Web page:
Enmity, also known as Hate, Aggro, or Threat, is a recurring concept in the more recent games of the Final Fantasy series. A carry over concept from MMORPGs, it is an invisible stat which makes enemies more likely to attack those with the highest Enmity.
Typically, dealing any kind of damage or healing will generate Enmity, and it is up to specific Jobs or characters known as Tanks to use abilities such as Provoke to draw attention away from more fragile party members.
Enmity first appears in Final Fantasy XI as a term that refers to the hatred an enemy feels for any particular player. In theory, every player in the same area as a creature has an enmity score. A creature will attack the player who he has the greatest enmity against. If the creature hates no one, he will generally just stand still, walk a path, or roam depending on how his behavior is set.
Enmity also appears on items. When an item mentions that it has "Enmity +2" that means that every attack, spell, or ability used against the creature or in aid of another player who the creature has hatred against will produce more enmity than normal. Gear that increases enmity is sought after by tanks, particularly Ninjas, who lack both abilities to create much enmity on their own or the ability to do great damage.
If an item lists "Enmity -2" then that means an item will make that player's actions generate less hate in a battle situation. These type of items are generally sought after by casters, in particular, White Mages.
A player will lose all enmity in an area when they move from one zone to the next. Enmity can be cleared also under special circumstances. The most common of these are Dragoon's Super Jump ability or enemy abilities that cause area of effect stun. All stunned creatures will lose most of their enmity ranking, but mages, who are probably standing far enough away to avoid the effect, will keep theirs which means the enemy will come after the mages. Character death will also erase enmity.
While never specifically named, Enmity nonetheless has a presence in Final Fantasy XII. All damage and in particular healing will generate Enmity, which can be counteracted by a bulkier party member casting Decoy.
Enmity returns in Final Fantasy XIV, working generally in a similar way to Final Fantasy XI, but with certain differences on the formula used and other factors such as a lack of enmity bonus to the player that first generates enmity against a monster.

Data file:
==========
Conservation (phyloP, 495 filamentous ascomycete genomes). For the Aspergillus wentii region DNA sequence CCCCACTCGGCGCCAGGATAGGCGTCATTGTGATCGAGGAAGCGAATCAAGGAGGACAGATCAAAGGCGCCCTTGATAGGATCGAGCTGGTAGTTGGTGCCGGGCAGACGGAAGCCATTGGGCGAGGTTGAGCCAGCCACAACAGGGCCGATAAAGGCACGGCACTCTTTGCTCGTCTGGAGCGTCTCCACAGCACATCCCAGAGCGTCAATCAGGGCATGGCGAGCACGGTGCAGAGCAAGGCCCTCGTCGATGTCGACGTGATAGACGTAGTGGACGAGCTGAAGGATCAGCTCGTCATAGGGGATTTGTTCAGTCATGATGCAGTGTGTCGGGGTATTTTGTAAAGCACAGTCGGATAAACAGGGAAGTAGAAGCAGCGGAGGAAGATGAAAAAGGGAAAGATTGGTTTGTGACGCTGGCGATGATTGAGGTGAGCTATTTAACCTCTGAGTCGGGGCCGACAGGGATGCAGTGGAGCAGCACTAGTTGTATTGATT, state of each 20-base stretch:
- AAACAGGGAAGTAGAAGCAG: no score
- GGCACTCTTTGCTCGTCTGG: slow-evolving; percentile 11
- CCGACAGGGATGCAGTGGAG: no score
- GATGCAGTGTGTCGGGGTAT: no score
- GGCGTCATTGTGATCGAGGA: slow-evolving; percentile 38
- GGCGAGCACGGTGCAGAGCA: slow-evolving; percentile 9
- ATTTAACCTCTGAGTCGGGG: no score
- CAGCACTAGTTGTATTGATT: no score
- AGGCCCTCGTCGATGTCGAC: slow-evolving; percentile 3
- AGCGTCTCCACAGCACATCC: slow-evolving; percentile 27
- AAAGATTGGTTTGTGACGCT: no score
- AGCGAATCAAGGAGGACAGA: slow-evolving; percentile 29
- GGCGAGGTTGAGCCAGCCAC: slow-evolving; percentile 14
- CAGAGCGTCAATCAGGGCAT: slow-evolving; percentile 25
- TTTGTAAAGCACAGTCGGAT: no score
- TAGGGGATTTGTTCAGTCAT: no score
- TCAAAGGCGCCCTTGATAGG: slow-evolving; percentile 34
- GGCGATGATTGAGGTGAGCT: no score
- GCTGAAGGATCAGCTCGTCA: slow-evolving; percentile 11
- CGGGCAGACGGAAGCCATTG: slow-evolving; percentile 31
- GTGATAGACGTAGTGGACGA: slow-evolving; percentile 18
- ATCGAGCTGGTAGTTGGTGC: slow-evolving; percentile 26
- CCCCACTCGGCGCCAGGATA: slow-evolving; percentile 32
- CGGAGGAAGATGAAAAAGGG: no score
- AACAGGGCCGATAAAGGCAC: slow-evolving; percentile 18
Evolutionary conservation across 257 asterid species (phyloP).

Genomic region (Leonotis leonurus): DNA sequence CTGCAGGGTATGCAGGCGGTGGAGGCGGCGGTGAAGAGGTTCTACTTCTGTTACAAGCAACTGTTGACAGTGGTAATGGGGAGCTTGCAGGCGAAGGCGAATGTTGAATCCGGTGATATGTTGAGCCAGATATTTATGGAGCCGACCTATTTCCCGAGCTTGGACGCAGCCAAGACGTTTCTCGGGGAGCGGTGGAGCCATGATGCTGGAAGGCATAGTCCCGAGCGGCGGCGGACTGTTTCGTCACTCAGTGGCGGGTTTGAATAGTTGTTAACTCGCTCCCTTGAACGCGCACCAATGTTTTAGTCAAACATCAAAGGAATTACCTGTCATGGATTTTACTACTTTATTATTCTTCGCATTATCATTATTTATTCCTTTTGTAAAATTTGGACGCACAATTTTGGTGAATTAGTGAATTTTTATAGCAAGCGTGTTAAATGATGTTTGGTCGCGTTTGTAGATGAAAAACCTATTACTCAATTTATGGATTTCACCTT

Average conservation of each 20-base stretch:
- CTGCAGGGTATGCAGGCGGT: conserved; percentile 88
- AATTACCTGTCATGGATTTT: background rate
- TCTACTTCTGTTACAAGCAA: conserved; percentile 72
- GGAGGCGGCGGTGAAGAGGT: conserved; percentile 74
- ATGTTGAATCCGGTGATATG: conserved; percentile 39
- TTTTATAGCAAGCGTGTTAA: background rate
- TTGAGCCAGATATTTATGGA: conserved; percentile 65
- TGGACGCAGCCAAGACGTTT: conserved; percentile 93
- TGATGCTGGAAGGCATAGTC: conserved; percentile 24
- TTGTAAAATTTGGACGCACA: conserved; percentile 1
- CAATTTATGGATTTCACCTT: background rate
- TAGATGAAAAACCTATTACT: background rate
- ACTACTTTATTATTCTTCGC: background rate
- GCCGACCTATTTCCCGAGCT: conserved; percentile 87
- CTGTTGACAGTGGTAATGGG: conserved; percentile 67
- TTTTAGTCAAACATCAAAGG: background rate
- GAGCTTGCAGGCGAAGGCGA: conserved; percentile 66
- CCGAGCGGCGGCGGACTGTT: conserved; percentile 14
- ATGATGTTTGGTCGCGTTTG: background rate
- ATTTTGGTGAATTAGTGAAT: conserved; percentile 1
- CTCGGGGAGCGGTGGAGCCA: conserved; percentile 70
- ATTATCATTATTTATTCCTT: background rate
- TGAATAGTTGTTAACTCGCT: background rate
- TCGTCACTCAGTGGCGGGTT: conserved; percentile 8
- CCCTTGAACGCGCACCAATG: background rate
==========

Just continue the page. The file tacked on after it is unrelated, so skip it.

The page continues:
The Gladiator, Marauder and Pugilist Disciplines can generate enmity with certain abilities or traits, while Archers and Conjurers are able to reduce their enmity. Enmity generated per action can also be affected by certain gear and Materia with enmity+ or enmity- stats.
Due to the effect of certain abilities, enmity gain / loss may be temporarily halted (for example, Ifrit's Crimson Cyclone in which he jumps out of the screen). Enmity is completely reset when a character is killed.
Final Fantasy XIV: A Realm RebornEdit
Almost all abilities players use generate enmity in enemies, how much is scaled by damage dealt to the enemy in question or HP restored to allies. Certain abilities, such as the Gladiator's Flash or the Marauder's Overpower, produce more enmity than usual. Such abilities are often employed by tanks so that they will take damage in place of their allies, while Archers and Conjurers may reduce their own enmity through abilities in their skillset. As in the original version, knocked out characters lose all enmity in their opponents, even if revived.
In a party situation, enmity is shown by a small bar underneath each character's class or job symbol on the party list. The targeted monster will primarily attack the party member whose enmity bar is completely full. Enmity can also be shown on the enemy list; if the symbol by the name of the enemy is a green circle, the enemy's enmity for that player is low, however if it is a red square, the player has produced the highest enmity for that enemy, and will therefore be subject to attack from that enemy.